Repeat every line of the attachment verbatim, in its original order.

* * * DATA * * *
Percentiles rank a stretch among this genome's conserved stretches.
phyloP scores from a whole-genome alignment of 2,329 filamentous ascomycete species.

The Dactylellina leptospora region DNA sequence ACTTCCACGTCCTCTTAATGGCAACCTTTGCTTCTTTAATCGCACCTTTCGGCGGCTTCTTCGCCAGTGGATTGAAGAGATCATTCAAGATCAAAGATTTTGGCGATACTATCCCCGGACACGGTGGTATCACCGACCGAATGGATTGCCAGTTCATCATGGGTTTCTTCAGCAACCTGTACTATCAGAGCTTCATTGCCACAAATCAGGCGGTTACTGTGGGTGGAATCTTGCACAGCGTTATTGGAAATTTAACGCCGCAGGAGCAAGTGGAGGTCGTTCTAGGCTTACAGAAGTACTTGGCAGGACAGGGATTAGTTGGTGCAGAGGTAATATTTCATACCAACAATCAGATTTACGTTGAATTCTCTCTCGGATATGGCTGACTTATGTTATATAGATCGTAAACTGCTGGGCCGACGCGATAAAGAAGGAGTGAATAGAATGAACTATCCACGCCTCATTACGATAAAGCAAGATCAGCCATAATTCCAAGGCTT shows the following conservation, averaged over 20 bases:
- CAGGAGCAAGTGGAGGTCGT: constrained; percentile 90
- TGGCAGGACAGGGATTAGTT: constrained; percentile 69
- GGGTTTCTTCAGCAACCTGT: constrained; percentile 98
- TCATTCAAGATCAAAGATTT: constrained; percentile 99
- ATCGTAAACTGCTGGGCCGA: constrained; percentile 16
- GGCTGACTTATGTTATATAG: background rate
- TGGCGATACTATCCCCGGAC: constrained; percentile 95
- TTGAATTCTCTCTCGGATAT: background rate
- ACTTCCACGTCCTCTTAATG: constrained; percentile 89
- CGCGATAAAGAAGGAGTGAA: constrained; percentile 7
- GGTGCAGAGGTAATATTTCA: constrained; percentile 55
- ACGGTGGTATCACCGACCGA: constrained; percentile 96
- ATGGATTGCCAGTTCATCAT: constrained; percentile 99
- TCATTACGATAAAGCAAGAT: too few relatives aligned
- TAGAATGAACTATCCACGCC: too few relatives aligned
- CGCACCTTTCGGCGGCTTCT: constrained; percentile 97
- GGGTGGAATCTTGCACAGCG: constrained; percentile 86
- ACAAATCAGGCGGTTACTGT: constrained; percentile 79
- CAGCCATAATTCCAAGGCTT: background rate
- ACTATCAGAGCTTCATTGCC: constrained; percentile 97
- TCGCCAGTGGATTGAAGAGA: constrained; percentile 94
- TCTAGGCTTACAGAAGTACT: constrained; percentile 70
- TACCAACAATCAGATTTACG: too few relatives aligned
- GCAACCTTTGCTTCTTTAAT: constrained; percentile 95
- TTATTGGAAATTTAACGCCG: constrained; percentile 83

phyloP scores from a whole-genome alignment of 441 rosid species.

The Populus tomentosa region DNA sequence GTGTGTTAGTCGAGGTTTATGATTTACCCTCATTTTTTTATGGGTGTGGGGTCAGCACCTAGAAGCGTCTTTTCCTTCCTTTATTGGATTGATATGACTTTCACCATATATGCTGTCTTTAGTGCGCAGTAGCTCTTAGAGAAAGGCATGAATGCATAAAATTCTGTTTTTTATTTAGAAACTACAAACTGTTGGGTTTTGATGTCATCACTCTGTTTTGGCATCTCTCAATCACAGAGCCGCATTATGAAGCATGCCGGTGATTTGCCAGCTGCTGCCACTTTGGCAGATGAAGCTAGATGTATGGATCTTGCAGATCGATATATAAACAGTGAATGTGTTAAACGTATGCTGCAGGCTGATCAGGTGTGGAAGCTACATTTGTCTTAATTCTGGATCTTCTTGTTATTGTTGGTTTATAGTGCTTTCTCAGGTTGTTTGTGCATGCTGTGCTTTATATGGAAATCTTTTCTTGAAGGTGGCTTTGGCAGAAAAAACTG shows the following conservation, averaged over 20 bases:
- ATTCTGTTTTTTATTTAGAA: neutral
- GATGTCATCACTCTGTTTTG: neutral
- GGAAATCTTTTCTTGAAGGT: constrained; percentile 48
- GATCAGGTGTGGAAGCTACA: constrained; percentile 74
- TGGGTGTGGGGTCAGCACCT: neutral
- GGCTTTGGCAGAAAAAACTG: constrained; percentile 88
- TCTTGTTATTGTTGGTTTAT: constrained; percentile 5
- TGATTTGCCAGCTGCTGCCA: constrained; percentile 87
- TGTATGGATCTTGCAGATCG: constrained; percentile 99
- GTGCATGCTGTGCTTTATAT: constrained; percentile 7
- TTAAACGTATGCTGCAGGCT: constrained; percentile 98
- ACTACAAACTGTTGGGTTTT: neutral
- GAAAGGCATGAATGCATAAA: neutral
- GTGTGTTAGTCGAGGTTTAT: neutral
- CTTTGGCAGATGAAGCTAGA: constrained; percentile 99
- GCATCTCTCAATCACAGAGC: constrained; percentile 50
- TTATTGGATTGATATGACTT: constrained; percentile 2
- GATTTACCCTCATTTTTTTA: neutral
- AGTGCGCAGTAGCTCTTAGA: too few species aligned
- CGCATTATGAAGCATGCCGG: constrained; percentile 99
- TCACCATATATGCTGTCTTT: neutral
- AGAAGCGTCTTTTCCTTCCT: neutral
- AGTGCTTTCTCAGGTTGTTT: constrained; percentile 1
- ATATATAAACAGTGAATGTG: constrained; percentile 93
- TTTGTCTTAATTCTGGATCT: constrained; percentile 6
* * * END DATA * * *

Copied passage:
Percentiles rank a stretch among this genome's conserved stretches.
phyloP scores from a whole-genome alignment of 2,329 filamentous ascomycete species.

The Dactylellina leptospora region DNA sequence ACTTCCACGTCCTCTTAATGGCAACCTTTGCTTCTTTAATCGCACCTTTCGGCGGCTTCTTCGCCAGTGGATTGAAGAGATCATTCAAGATCAAAGATTTTGGCGATACTATCCCCGGACACGGTGGTATCACCGACCGAATGGATTGCCAGTTCATCATGGGTTTCTTCAGCAACCTGTACTATCAGAGCTTCATTGCCACAAATCAGGCGGTTACTGTGGGTGGAATCTTGCACAGCGTTATTGGAAATTTAACGCCGCAGGAGCAAGTGGAGGTCGTTCTAGGCTTACAGAAGTACTTGGCAGGACAGGGATTAGTTGGTGCAGAGGTAATATTTCATACCAACAATCAGATTTACGTTGAATTCTCTCTCGGATATGGCTGACTTATGTTATATAGATCGTAAACTGCTGGGCCGACGCGATAAAGAAGGAGTGAATAGAATGAACTATCCACGCCTCATTACGATAAAGCAAGATCAGCCATAATTCCAAGGCTT shows the following conservation, averaged over 20 bases:
- CAGGAGCAAGTGGAGGTCGT: constrained; percentile 90
- TGGCAGGACAGGGATTAGTT: constrained; percentile 69
- GGGTTTCTTCAGCAACCTGT: constrained; percentile 98
- TCATTCAAGATCAAAGATTT: constrained; percentile 99
- ATCGTAAACTGCTGGGCCGA: constrained; percentile 16
- GGCTGACTTATGTTATATAG: background rate
- TGGCGATACTATCCCCGGAC: constrained; percentile 95
- TTGAATTCTCTCTCGGATAT: background rate
- ACTTCCACGTCCTCTTAATG: constrained; percentile 89
- CGCGATAAAGAAGGAGTGAA: constrained; percentile 7
- GGTGCAGAGGTAATATTTCA: constrained; percentile 55
- ACGGTGGTATCACCGACCGA: constrained; percentile 96
- ATGGATTGCCAGTTCATCAT: constrained; percentile 99
- TCATTACGATAAAGCAAGAT: too few relatives aligned
- TAGAATGAACTATCCACGCC: too few relatives aligned
- CGCACCTTTCGGCGGCTTCT: constrained; percentile 97
- GGGTGGAATCTTGCACAGCG: constrained; percentile 86
- ACAAATCAGGCGGTTACTGT: constrained; percentile 79
- CAGCCATAATTCCAAGGCTT: background rate
- ACTATCAGAGCTTCATTGCC: constrained; percentile 97
- TCGCCAGTGGATTGAAGAGA: constrained; percentile 94
- TCTAGGCTTACAGAAGTACT: constrained; percentile 70
- TACCAACAATCAGATTTACG: too few relatives aligned
- GCAACCTTTGCTTCTTTAAT: constrained; percentile 95
- TTATTGGAAATTTAACGCCG: constrained; percentile 83

phyloP scores from a whole-genome alignment of 441 rosid species.

The Populus tomentosa region DNA sequence GTGTGTTAGTCGAGGTTTATGATTTACCCTCATTTTTTTATGGGTGTGGGGTCAGCACCTAGAAGCGTCTTTTCCTTCCTTTATTGGATTGATATGACTTTCACCATATATGCTGTCTTTAGTGCGCAGTAGCTCTTAGAGAAAGGCATGAATGCATAAAATTCTGTTTTTTATTTAGAAACTACAAACTGTTGGGTTTTGATGTCATCACTCTGTTTTGGCATCTCTCAATCACAGAGCCGCATTATGAAGCATGCCGGTGATTTGCCAGCTGCTGCCACTTTGGCAGATGAAGCTAGATGTATGGATCTTGCAGATCGATATATAAACAGTGAATGTGTTAAACGTATGCTGCAGGCTGATCAGGTGTGGAAGCTACATTTGTCTTAATTCTGGATCTTCTTGTTATTGTTGGTTTATAGTGCTTTCTCAGGTTGTTTGTGCATGCTGTGCTTTATATGGAAATCTTTTCTTGAAGGTGGCTTTGGCAGAAAAAACTG shows the following conservation, averaged over 20 bases:
- ATTCTGTTTTTTATTTAGAA: neutral
- GATGTCATCACTCTGTTTTG: neutral
- GGAAATCTTTTCTTGAAGGT: constrained; percentile 48
- GATCAGGTGTGGAAGCTACA: constrained; percentile 74
- TGGGTGTGGGGTCAGCACCT: neutral
- GGCTTTGGCAGAAAAAACTG: constrained; percentile 88
- TCTTGTTATTGTTGGTTTAT: constrained; percentile 5
- TGATTTGCCAGCTGCTGCCA: constrained; percentile 87
- TGTATGGATCTTGCAGATCG: constrained; percentile 99
- GTGCATGCTGTGCTTTATAT: constrained; percentile 7
- TTAAACGTATGCTGCAGGCT: constrained; percentile 98
- ACTACAAACTGTTGGGTTTT: neutral
- GAAAGGCATGAATGCATAAA: neutral
- GTGTGTTAGTCGAGGTTTAT: neutral
- CTTTGGCAGATGAAGCTAGA: constrained; percentile 99
- GCATCTCTCAATCACAGAGC: constrained; percentile 50
- TTATTGGATTGATATGACTT: constrained; percentile 2
- GATTTACCCTCATTTTTTTA: neutral
- AGTGCGCAGTAGCTCTTAGA: too few species aligned
- CGCATTATGAAGCATGCCGG: constrained; percentile 99
- TCACCATATATGCTGTCTTT: neutral
- AGAAGCGTCTTTTCCTTCCT: neutral
- AGTGCTTTCTCAGGTTGTTT: constrained; percentile 1
- ATATATAAACAGTGAATGTG: constrained; percentile 93
- TTTGTCTTAATTCTGGATCT: constrained; percentile 6